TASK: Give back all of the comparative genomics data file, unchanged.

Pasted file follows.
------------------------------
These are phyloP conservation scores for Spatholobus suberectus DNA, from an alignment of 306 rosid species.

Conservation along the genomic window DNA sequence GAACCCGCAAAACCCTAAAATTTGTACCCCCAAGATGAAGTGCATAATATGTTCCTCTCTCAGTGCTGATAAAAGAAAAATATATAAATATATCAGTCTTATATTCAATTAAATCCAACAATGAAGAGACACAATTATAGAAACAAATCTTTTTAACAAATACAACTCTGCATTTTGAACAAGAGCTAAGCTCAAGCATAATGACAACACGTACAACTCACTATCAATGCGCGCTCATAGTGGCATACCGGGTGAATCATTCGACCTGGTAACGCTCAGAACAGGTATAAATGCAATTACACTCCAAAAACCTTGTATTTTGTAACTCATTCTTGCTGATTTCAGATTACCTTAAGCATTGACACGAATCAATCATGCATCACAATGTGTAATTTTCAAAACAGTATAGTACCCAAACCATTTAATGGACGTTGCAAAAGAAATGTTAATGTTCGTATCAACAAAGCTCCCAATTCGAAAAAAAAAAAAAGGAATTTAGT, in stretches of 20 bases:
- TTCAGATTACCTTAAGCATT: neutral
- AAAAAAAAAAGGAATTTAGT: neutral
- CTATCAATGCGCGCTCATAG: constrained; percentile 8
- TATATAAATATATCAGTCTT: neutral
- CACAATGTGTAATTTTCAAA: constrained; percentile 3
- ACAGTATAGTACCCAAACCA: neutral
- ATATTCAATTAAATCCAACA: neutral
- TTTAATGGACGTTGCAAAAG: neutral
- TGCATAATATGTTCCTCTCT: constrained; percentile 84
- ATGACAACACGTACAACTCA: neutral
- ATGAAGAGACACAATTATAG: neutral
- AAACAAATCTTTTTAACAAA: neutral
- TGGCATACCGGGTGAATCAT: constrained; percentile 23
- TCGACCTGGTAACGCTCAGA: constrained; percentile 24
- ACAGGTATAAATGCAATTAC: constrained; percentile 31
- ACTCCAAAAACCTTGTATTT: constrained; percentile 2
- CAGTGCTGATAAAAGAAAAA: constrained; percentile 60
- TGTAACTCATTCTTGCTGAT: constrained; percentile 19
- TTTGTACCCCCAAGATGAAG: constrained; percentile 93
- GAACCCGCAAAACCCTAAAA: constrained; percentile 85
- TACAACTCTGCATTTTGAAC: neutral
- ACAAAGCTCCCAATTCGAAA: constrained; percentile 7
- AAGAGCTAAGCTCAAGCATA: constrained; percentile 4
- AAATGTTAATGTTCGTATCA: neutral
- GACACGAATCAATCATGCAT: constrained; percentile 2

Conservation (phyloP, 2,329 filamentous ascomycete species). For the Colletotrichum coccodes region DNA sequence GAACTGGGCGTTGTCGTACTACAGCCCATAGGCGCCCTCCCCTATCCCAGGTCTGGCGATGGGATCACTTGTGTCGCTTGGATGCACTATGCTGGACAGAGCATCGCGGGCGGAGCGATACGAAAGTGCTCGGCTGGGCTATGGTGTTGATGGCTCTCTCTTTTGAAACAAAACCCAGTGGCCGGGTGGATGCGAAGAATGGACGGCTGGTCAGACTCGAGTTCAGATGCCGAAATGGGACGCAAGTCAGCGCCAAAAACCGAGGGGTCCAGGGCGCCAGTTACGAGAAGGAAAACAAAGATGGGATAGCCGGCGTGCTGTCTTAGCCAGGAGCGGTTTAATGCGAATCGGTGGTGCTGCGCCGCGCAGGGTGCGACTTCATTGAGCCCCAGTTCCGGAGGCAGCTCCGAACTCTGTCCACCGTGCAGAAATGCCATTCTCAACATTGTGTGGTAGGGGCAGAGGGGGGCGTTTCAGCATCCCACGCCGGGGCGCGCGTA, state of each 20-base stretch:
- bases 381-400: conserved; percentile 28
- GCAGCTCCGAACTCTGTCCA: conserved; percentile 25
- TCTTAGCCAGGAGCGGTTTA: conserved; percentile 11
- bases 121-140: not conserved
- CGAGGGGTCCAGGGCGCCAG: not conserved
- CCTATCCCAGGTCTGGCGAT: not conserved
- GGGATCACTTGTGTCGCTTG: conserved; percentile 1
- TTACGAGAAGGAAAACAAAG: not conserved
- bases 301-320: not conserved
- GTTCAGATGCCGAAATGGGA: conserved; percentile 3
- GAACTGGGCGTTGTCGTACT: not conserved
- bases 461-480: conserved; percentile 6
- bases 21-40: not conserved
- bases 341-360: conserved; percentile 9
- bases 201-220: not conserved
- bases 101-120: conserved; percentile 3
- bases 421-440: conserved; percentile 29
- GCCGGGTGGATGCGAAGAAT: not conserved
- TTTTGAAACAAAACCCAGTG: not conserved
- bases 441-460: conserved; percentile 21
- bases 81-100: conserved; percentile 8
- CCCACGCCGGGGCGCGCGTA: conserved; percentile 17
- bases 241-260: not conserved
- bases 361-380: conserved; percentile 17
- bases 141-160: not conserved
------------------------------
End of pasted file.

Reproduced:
These are phyloP conservation scores for Spatholobus suberectus DNA, from an alignment of 306 rosid species.

Conservation along the genomic window DNA sequence GAACCCGCAAAACCCTAAAATTTGTACCCCCAAGATGAAGTGCATAATATGTTCCTCTCTCAGTGCTGATAAAAGAAAAATATATAAATATATCAGTCTTATATTCAATTAAATCCAACAATGAAGAGACACAATTATAGAAACAAATCTTTTTAACAAATACAACTCTGCATTTTGAACAAGAGCTAAGCTCAAGCATAATGACAACACGTACAACTCACTATCAATGCGCGCTCATAGTGGCATACCGGGTGAATCATTCGACCTGGTAACGCTCAGAACAGGTATAAATGCAATTACACTCCAAAAACCTTGTATTTTGTAACTCATTCTTGCTGATTTCAGATTACCTTAAGCATTGACACGAATCAATCATGCATCACAATGTGTAATTTTCAAAACAGTATAGTACCCAAACCATTTAATGGACGTTGCAAAAGAAATGTTAATGTTCGTATCAACAAAGCTCCCAATTCGAAAAAAAAAAAAAGGAATTTAGT, in stretches of 20 bases:
- TTCAGATTACCTTAAGCATT: neutral
- AAAAAAAAAAGGAATTTAGT: neutral
- CTATCAATGCGCGCTCATAG: constrained; percentile 8
- TATATAAATATATCAGTCTT: neutral
- CACAATGTGTAATTTTCAAA: constrained; percentile 3
- ACAGTATAGTACCCAAACCA: neutral
- ATATTCAATTAAATCCAACA: neutral
- TTTAATGGACGTTGCAAAAG: neutral
- TGCATAATATGTTCCTCTCT: constrained; percentile 84
- ATGACAACACGTACAACTCA: neutral
- ATGAAGAGACACAATTATAG: neutral
- AAACAAATCTTTTTAACAAA: neutral
- TGGCATACCGGGTGAATCAT: constrained; percentile 23
- TCGACCTGGTAACGCTCAGA: constrained; percentile 24
- ACAGGTATAAATGCAATTAC: constrained; percentile 31
- ACTCCAAAAACCTTGTATTT: constrained; percentile 2
- CAGTGCTGATAAAAGAAAAA: constrained; percentile 60
- TGTAACTCATTCTTGCTGAT: constrained; percentile 19
- TTTGTACCCCCAAGATGAAG: constrained; percentile 93
- GAACCCGCAAAACCCTAAAA: constrained; percentile 85
- TACAACTCTGCATTTTGAAC: neutral
- ACAAAGCTCCCAATTCGAAA: constrained; percentile 7
- AAGAGCTAAGCTCAAGCATA: constrained; percentile 4
- AAATGTTAATGTTCGTATCA: neutral
- GACACGAATCAATCATGCAT: constrained; percentile 2

Conservation (phyloP, 2,329 filamentous ascomycete species). For the Colletotrichum coccodes region DNA sequence GAACTGGGCGTTGTCGTACTACAGCCCATAGGCGCCCTCCCCTATCCCAGGTCTGGCGATGGGATCACTTGTGTCGCTTGGATGCACTATGCTGGACAGAGCATCGCGGGCGGAGCGATACGAAAGTGCTCGGCTGGGCTATGGTGTTGATGGCTCTCTCTTTTGAAACAAAACCCAGTGGCCGGGTGGATGCGAAGAATGGACGGCTGGTCAGACTCGAGTTCAGATGCCGAAATGGGACGCAAGTCAGCGCCAAAAACCGAGGGGTCCAGGGCGCCAGTTACGAGAAGGAAAACAAAGATGGGATAGCCGGCGTGCTGTCTTAGCCAGGAGCGGTTTAATGCGAATCGGTGGTGCTGCGCCGCGCAGGGTGCGACTTCATTGAGCCCCAGTTCCGGAGGCAGCTCCGAACTCTGTCCACCGTGCAGAAATGCCATTCTCAACATTGTGTGGTAGGGGCAGAGGGGGGCGTTTCAGCATCCCACGCCGGGGCGCGCGTA, state of each 20-base stretch:
- bases 381-400: conserved; percentile 28
- GCAGCTCCGAACTCTGTCCA: conserved; percentile 25
- TCTTAGCCAGGAGCGGTTTA: conserved; percentile 11
- bases 121-140: not conserved
- CGAGGGGTCCAGGGCGCCAG: not conserved
- CCTATCCCAGGTCTGGCGAT: not conserved
- GGGATCACTTGTGTCGCTTG: conserved; percentile 1
- TTACGAGAAGGAAAACAAAG: not conserved
- bases 301-320: not conserved
- GTTCAGATGCCGAAATGGGA: conserved; percentile 3
- GAACTGGGCGTTGTCGTACT: not conserved
- bases 461-480: conserved; percentile 6
- bases 21-40: not conserved
- bases 341-360: conserved; percentile 9
- bases 201-220: not conserved
- bases 101-120: conserved; percentile 3
- bases 421-440: conserved; percentile 29
- GCCGGGTGGATGCGAAGAAT: not conserved
- TTTTGAAACAAAACCCAGTG: not conserved
- bases 441-460: conserved; percentile 21
- bases 81-100: conserved; percentile 8
- CCCACGCCGGGGCGCGCGTA: conserved; percentile 17
- bases 241-260: not conserved
- bases 361-380: conserved; percentile 17
- bases 141-160: not conserved